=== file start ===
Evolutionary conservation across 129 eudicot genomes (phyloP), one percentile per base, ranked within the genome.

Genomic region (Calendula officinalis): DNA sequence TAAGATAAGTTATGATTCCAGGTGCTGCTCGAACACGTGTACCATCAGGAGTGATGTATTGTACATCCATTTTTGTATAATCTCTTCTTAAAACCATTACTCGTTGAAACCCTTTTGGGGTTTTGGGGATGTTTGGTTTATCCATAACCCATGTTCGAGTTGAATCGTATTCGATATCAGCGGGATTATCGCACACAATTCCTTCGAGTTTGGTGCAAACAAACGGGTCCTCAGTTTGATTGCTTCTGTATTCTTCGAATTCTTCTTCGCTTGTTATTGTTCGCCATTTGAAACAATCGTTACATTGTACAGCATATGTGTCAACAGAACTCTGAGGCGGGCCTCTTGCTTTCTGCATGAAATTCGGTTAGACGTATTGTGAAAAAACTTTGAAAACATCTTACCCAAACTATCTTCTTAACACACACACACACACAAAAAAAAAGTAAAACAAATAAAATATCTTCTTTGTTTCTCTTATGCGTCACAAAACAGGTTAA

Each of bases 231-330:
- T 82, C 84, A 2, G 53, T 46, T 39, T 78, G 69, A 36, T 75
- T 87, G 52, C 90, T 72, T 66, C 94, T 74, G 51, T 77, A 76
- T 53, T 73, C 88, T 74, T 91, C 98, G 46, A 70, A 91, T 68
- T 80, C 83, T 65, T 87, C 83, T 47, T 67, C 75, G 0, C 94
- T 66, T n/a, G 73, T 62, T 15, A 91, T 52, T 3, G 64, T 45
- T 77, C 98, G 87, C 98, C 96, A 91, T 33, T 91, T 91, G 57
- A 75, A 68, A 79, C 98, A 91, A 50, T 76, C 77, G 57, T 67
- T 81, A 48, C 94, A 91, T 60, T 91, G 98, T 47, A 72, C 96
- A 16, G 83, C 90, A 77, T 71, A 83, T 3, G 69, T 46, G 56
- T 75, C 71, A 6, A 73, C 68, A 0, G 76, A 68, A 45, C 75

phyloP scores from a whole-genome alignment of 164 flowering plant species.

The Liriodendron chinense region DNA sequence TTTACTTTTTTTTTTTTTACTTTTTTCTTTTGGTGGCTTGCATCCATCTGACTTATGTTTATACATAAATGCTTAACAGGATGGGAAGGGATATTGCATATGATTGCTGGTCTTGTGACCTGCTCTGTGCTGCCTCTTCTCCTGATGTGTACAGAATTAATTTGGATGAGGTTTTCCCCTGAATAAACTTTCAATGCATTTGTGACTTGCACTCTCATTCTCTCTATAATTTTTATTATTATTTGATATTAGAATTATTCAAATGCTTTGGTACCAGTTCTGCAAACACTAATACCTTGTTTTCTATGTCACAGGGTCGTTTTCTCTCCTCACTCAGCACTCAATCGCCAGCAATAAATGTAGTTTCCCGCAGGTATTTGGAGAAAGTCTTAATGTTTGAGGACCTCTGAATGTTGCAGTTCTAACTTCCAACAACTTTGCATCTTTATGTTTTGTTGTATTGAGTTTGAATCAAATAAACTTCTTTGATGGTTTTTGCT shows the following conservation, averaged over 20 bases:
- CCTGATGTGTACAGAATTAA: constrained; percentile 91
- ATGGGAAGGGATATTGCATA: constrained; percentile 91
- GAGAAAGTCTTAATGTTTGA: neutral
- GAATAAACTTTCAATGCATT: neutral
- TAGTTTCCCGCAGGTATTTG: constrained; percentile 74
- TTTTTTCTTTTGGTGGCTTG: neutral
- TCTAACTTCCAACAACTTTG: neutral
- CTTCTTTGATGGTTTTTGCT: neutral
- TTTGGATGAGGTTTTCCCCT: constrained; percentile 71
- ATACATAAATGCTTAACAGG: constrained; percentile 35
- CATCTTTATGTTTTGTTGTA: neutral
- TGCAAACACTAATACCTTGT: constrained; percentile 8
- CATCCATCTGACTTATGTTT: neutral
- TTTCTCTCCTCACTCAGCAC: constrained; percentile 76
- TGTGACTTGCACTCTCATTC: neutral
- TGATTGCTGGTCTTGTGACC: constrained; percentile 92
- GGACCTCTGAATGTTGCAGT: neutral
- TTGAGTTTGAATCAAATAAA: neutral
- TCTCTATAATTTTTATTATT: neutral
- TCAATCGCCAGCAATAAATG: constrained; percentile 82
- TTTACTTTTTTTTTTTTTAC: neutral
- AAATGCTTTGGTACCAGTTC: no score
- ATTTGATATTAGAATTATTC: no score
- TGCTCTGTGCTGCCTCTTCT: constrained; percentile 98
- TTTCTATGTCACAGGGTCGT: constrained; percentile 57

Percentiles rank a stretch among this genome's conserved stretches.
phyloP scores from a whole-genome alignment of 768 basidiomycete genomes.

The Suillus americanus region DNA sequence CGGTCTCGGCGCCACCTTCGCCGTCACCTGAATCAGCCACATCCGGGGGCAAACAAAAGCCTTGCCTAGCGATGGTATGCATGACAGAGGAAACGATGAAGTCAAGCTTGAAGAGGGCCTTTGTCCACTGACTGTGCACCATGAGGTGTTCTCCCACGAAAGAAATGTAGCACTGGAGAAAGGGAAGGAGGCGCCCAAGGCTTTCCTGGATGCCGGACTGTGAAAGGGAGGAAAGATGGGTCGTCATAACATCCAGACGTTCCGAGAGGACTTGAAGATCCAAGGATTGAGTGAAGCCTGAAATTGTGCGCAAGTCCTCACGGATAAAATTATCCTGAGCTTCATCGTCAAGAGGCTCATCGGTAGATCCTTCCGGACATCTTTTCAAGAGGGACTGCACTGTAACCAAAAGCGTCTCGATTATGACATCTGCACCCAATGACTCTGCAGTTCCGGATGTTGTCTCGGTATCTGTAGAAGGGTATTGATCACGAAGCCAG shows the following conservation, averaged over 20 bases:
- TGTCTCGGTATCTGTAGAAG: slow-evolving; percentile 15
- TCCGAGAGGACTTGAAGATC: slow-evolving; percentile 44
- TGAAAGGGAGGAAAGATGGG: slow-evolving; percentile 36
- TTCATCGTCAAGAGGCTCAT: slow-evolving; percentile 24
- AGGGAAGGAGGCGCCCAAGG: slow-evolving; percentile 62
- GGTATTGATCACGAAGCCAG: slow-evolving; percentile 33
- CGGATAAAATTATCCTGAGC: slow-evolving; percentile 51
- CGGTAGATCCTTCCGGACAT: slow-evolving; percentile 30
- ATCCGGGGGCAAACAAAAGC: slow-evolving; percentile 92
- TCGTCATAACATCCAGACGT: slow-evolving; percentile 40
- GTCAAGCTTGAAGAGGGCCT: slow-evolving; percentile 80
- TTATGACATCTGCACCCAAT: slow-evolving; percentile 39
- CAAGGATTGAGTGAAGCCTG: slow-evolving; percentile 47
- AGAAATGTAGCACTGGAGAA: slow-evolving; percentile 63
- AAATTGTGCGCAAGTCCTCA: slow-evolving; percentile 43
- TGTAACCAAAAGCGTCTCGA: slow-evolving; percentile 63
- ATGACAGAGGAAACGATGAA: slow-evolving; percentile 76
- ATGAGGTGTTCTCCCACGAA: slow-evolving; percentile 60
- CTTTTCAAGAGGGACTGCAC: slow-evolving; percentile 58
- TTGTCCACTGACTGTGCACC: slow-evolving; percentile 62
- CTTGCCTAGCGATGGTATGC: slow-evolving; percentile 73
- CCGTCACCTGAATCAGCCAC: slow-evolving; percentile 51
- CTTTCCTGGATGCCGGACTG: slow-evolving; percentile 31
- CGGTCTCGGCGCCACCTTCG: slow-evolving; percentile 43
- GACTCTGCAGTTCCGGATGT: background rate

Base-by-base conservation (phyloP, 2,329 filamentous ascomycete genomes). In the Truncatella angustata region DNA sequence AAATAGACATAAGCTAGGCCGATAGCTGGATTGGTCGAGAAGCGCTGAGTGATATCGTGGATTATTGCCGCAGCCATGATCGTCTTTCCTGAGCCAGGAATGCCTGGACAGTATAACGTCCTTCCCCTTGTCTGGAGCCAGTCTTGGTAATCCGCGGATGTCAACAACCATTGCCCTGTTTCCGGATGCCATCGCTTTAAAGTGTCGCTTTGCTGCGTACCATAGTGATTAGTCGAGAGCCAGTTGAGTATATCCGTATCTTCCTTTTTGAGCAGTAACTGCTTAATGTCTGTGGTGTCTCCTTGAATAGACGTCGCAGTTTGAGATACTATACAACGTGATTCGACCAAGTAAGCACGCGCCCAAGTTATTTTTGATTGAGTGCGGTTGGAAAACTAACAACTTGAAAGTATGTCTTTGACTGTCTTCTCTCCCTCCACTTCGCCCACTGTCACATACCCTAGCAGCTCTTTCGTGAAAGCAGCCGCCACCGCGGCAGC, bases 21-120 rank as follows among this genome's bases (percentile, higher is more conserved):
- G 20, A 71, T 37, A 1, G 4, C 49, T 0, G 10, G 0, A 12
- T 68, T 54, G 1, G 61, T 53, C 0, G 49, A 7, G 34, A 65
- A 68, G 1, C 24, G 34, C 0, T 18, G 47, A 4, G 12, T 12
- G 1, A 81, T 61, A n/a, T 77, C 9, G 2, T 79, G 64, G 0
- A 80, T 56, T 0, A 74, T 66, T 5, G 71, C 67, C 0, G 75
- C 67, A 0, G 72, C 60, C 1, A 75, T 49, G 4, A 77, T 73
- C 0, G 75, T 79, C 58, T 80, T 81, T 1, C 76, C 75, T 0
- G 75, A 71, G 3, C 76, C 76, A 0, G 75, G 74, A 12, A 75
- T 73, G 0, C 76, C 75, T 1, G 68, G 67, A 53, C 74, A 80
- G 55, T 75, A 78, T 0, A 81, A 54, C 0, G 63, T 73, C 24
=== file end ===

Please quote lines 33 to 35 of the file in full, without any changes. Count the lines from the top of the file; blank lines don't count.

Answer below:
- TTGAGTTTGAATCAAATAAA: neutral
- TCTCTATAATTTTTATTATT: neutral
- TCAATCGCCAGCAATAAATG: constrained; percentile 82